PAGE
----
Despite being only an early career taxonomist, I've already had to endure many times the "why is this species important?" kind of question. This comes under many different forms and in a variety of situations.
For example, it might happen when applying for research fundings or for a scholarship. In this more practical, goal-focused instance I have to convince people that yes, it is important to understand the taxonomy of what I'm studying, and yes, especially if the aim is to kill the damn' insect.
It can also happen at the pub, among friends, or on the bus, after I've spent what seems like just a few minutes (more likely too many) describing in excitement two new species of psyllids. The question is often accompanied by very dubious facial expressions and squinting eyes. Why is this new species important? Why should we care?
Let's be clear, these questions are not wrong or unfair. Why would you care about a new species of insect that is so small you almost cannot see it? Is it a cute animal that will leave your interlocutor in awe? Or is it something they should be scared of? Does it bite? Is it a dragon? What has taxonomy to do with all this?
Alas, quite often the species I tend to talk about are not as cute as koalas. I soon realized that no, despite the exquisite setae on the legs or the weird antennae being almost cute to me, they don't make up for the lovely fur of a native wallaby. In the case of psyllids, I have to admit, beauty and cuteness aren't really their strongest asset.
"Is it dangerous, then?" they might ask.
"Well, some species are dangerous to agriculture, yes. They may be vectors for viruses or plant patho..."
"No, no, I meant, is it really dangerous? Like a deadly wasp?"
"Well wasps aren't often deadly to humans. They are pretty crazy insects....but no, psyllids are not deadly"
While you try to quickly think how to sell your beloved insect, maybe with some very cool fact (you can find some cool stuff here!), the other person often moves to the next topic with an almost mumbled "..okaay".
Recently, this kind of conversation assumed a whole new importance for me.
After a few months of peer-review and after completing my PhD I finally described my first two new species of psyllids. Unfortunately for my friends and my partner, this has obviously become the main topic of every conversation.
One of these two new species, Acizzia errabunda, is native to Australia.
It does not bite, it's not a vector for any pathogen (that we know of) and, despite my personal taste, it's probably not cute. Then, why have I spent so much time describing something like this?
Well, after pondering on this for a while, I think I finally found an answer to the question. It might not be the answer.. But I think it should work for the next chat over a beer.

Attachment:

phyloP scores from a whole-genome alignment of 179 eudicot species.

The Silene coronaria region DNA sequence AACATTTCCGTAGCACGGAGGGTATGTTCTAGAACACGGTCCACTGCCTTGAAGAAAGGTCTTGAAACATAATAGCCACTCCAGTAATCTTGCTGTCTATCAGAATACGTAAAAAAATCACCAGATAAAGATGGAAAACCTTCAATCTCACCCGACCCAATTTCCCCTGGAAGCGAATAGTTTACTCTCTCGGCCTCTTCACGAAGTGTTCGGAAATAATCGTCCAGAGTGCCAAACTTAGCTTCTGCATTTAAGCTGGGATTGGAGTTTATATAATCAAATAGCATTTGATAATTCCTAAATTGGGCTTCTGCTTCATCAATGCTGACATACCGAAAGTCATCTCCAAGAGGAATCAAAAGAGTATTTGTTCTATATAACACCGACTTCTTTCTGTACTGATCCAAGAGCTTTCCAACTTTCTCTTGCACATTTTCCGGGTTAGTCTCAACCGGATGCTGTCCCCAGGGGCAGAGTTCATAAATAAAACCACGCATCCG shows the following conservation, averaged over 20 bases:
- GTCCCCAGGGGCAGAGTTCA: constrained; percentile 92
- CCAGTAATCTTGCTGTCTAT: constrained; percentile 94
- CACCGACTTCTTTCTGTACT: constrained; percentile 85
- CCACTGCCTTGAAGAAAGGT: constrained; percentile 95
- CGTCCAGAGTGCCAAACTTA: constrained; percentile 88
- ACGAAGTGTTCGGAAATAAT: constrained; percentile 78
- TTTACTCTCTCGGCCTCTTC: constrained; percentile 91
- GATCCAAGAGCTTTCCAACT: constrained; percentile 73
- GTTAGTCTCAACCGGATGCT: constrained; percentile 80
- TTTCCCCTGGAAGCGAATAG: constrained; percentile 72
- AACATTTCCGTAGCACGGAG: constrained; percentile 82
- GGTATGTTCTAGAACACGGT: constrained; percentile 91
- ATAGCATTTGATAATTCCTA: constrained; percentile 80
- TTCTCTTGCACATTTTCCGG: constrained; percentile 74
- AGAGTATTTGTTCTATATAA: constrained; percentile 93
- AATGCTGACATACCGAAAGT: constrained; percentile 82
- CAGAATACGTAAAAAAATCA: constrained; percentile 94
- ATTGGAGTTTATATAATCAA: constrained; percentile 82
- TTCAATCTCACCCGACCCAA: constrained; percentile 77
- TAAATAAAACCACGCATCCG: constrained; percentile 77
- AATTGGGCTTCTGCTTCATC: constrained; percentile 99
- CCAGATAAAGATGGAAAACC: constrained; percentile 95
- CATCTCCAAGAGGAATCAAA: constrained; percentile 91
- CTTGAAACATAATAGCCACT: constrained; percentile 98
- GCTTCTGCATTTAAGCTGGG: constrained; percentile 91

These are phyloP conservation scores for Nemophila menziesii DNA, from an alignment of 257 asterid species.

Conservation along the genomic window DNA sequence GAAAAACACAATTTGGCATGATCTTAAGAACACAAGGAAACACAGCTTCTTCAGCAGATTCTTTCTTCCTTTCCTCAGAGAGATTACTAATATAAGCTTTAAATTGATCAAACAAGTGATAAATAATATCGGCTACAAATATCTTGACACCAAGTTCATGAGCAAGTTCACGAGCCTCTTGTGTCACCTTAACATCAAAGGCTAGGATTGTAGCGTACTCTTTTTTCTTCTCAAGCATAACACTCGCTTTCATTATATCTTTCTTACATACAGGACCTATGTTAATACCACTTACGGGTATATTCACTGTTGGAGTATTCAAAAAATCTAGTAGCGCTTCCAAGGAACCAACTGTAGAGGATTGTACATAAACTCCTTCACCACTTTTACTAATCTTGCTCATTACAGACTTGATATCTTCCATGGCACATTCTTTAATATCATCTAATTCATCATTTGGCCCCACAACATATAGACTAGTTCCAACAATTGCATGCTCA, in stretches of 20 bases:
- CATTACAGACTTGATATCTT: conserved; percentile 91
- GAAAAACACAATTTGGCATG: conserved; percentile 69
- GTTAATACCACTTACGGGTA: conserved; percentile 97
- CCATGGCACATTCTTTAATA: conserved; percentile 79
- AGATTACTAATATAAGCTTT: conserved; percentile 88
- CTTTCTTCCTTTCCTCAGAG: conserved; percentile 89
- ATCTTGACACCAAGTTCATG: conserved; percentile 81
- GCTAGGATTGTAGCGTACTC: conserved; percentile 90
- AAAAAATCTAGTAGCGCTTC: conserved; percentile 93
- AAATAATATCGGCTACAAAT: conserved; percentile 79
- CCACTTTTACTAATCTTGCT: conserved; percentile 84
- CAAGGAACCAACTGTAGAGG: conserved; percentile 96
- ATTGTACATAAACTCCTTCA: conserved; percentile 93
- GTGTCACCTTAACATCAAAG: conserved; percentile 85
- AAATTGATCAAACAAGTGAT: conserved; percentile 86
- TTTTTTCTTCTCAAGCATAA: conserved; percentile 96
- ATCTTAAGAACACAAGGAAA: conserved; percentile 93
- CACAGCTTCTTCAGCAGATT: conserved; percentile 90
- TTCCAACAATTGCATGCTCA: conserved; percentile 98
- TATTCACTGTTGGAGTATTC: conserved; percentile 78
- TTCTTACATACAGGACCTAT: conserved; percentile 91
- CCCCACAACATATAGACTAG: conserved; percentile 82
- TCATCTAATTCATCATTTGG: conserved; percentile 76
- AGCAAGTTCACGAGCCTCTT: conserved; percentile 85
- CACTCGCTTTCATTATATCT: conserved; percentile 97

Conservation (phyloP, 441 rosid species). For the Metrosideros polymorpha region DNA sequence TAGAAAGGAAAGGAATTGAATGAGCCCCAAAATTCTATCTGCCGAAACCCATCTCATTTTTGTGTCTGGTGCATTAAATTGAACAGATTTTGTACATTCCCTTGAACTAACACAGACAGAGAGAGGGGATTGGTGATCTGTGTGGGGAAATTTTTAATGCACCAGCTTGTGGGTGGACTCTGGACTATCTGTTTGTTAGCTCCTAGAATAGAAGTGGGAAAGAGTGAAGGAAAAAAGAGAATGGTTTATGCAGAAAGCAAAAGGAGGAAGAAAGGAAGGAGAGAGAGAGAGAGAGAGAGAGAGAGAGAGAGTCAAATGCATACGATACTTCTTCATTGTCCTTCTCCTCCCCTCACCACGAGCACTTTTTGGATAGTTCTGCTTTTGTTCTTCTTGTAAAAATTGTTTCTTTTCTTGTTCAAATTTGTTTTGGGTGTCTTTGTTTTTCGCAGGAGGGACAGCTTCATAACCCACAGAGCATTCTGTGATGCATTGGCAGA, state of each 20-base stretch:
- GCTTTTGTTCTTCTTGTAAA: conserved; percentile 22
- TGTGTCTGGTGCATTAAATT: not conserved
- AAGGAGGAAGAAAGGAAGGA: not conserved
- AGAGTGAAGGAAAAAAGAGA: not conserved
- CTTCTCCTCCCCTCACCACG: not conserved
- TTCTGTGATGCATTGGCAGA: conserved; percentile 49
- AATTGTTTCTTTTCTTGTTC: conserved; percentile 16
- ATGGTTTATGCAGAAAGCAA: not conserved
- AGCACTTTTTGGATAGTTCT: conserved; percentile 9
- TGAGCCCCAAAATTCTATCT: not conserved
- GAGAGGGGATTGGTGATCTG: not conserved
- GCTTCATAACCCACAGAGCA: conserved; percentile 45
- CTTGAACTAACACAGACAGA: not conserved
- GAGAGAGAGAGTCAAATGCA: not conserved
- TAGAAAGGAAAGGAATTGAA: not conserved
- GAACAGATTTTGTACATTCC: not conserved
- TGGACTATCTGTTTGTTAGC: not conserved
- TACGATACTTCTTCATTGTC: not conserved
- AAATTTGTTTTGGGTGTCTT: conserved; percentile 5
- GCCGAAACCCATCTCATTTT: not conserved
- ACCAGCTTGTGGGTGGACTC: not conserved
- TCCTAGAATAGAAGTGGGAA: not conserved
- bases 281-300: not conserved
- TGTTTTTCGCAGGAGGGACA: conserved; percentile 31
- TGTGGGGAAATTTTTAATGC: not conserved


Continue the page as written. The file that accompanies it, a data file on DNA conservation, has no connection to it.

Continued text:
Any species description is important for us, humans, because it forces us to open our eyes and finally see what's around us. With a name on it, it is now a tangible being. Of course, that "new" species you read about was there all along. It had been there for many many years. We simply didn't notice it before.
But now that you have noticed it, now that you know its name, you will probably pay a lot more attention to it. How many times does this happen in our lives? How many times do we walk around without opening our eyes and without knowing the names of coworkers or new neighbours? How many incredible creatures are hiding in plain sight just because they are a bit too small for us to notice?
Charles Darwin referred to our biodiversity as "endless forms most beautiful and most wonderful".
Indeed, we are surrounded by an endless number of animals, plants, fungi and bacteria of all forms and colours to the point that we can still discover species that went unnoticed until today, 2019. The crazy thing is that 'new species' are everywhere. You don't have to go far to find them, especially if you live here in Australia.
Actually, these species are already in your gardens, we simply haven't seen them yet. We just have to discover them and to learn their names. They might become our new friends.
And that's not all.
A lot of these species are probably native to Australia, maybe even endemic. This means they live only here and nowhere else. We are the only people in the world who are responsible for their protection. By safeguarding their environment, we are protecting a species that cannot be found anywhere else in the world.
How cool is that? HOW COOL IS THAT?!
If, by now, your interlocutor at the pub isn't as excited as as you are, please, consider talking to someone else.